Search This Blog

* Experiment Design

Experiment 1: Similarity Matrix
   This experiment is the primary experiment, designed to yield similarity judgments among all voices in the database, separately for each gender.  The resulting matrix will be used to determine the number and characteristic features of individual voice types through subsequent perceptual testing and the utilization of a hierarchical clustering method.

  • Existing Database: 150 Voices (75 Male and 75 Female, each representing 3 age categories--young, middle-age, and old)
  • All voices were recorded reading speech
  • Samples will be omitted that possess any significant regional dialect, as well as speakers of advanced age
Participants and Procedures:
  • Total Listeners: 100 (50 Male and 50 Female; 10 people per data set: stratified sampling)
  • Listeners will rank all possible pairs of voice within a gender on a 1-7 scale
  • 50 voices per gender for a total of 2,450 trials
  • Each listener will hear a stratified sample of the 2,450 pairings, specifically 490 trials per person for 1-1.5 hours of total testing per person


   The resulting similarity matrix from Experiment 1 will be submitted to Hierarchical Clustering Scheme (HCS) analysis to group the voice types into "n" number of voice types, hierarchically (from as few as two to as many as half the voice sample size).  The resulting HCS levels function to group all of the voices by similarity, but also provide the necessary framework for the judgments rendered by expert listeners in Experiment 2. Figure 1 illustrates a hypothetical HCS output that groups voices into types whose population increases at higher levels of analysis.

Experiment 2: Category Number and Labels

Experiment 2a:
   This experiment is performed after the primary experiment using trained/expert participants to determine the number of voice types, given the HCS results from Experiment 1.  Expert participants are given all of the voices in the sample to listen to and are free to create as many groups as they like, totally under the listener's control.  This experiment requires concentration and a commitment to do the task with a degree of vigilance.  As such, trained and dedicated "expert" participants from the Speech Perception Lab at UF will be utilized.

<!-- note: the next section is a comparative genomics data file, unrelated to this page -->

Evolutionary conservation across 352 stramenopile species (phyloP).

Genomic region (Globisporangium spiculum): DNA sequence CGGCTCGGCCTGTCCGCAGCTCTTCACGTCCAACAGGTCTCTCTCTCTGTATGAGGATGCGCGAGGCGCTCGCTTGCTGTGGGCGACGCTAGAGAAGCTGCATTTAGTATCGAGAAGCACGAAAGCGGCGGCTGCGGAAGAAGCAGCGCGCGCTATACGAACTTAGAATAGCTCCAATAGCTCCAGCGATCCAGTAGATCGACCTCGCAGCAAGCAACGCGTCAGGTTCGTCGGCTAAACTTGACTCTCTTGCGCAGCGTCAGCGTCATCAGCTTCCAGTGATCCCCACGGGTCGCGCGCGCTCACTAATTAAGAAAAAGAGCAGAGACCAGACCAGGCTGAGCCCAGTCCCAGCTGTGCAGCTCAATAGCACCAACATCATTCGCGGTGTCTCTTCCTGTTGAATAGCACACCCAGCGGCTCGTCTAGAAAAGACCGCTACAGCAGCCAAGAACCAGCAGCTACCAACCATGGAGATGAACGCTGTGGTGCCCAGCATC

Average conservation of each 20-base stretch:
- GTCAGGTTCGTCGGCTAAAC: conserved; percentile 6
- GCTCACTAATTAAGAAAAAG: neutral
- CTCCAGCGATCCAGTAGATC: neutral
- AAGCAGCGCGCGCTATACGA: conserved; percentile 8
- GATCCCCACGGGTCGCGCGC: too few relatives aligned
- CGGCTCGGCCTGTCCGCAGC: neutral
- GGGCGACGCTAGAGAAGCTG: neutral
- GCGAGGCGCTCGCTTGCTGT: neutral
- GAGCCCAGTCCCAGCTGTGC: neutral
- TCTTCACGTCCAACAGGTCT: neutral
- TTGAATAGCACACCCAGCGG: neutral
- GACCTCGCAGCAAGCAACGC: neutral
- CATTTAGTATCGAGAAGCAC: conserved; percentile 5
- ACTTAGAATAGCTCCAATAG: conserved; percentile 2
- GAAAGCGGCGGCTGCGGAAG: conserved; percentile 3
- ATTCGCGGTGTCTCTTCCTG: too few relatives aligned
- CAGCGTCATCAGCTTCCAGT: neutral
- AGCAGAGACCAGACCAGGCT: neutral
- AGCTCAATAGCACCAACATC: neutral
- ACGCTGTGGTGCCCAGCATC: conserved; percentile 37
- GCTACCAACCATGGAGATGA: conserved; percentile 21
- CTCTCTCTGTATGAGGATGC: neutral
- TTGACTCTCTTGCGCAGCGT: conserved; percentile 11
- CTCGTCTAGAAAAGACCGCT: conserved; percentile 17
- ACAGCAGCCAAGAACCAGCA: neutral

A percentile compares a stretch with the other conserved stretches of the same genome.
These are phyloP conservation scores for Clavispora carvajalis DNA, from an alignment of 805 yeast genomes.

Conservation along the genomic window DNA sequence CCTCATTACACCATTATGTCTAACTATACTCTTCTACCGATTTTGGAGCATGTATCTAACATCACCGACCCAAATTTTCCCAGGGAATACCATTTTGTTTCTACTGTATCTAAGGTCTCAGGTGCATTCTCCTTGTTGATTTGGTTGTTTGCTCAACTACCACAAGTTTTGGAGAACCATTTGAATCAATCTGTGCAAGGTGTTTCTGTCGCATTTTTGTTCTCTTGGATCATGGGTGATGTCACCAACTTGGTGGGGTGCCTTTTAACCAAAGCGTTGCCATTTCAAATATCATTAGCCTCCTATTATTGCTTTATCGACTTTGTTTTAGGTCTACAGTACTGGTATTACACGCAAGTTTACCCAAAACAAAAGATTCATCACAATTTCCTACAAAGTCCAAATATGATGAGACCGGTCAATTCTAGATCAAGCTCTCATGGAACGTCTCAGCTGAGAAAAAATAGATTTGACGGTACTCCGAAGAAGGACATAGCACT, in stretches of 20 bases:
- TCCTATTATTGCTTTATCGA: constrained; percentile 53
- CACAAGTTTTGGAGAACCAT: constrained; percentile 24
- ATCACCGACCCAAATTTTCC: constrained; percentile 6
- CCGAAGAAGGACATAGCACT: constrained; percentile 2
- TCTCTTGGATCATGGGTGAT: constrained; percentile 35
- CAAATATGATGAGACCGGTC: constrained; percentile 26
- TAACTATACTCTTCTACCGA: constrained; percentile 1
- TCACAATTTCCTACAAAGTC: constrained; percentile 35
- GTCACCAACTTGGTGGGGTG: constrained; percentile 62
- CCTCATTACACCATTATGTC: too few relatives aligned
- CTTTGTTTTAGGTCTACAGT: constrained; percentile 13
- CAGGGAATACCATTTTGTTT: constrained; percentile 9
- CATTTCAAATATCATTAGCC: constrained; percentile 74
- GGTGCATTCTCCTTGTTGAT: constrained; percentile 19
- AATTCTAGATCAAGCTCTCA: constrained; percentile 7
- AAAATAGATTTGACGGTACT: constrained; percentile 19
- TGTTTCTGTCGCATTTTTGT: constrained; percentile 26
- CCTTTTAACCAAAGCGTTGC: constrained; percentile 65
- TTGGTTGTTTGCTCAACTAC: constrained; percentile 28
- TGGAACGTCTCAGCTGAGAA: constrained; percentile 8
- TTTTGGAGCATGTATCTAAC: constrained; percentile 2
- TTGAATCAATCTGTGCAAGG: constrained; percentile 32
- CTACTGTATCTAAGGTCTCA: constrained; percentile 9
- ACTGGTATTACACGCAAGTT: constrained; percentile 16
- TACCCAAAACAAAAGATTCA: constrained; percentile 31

Experiment 2b:
   The purpose of Experiment 2b is to take clusters of individual voices arranged hierarchically in Experiment 2a and determine 1) the total number of clusters that will constitute the inventory of voice types and 2) coin the best descriptive labels for each voice type (this is an open set task).  These determinations will be made by ten expert participants who will listen to samples of all of the voices within a gender set, arranged visually in the HCS hierarchy.  The modal number of clusters across all ten participants  from the Speech Perception Lab at UF will be utilized.

Experiment 2c:
   This experiment also uses trained/expert participants to determine the labels for the voice types.  In this case, the subjects will be provided with a limited, but familiar set of adjectives to describe the quality, type, and distinguishing features of the voices in a given set.  "Here are some voice type labels, apply the best 50 labels to your categories that you can, creating the best match--though you may not be totally happy with the results."  Adjectives and vocabulary items to describe human voices and vocal pleasantness will be obtained in part through through literature on voice quality and interviews with members of the acting and singing departments at UF and voice casting agents (where the result of these experiments will eventually find utility) and from the adjectives generated in Experiment 2b..  Examples might include: grumbly, twangy, raspy, nasally, etc.

Figure 1: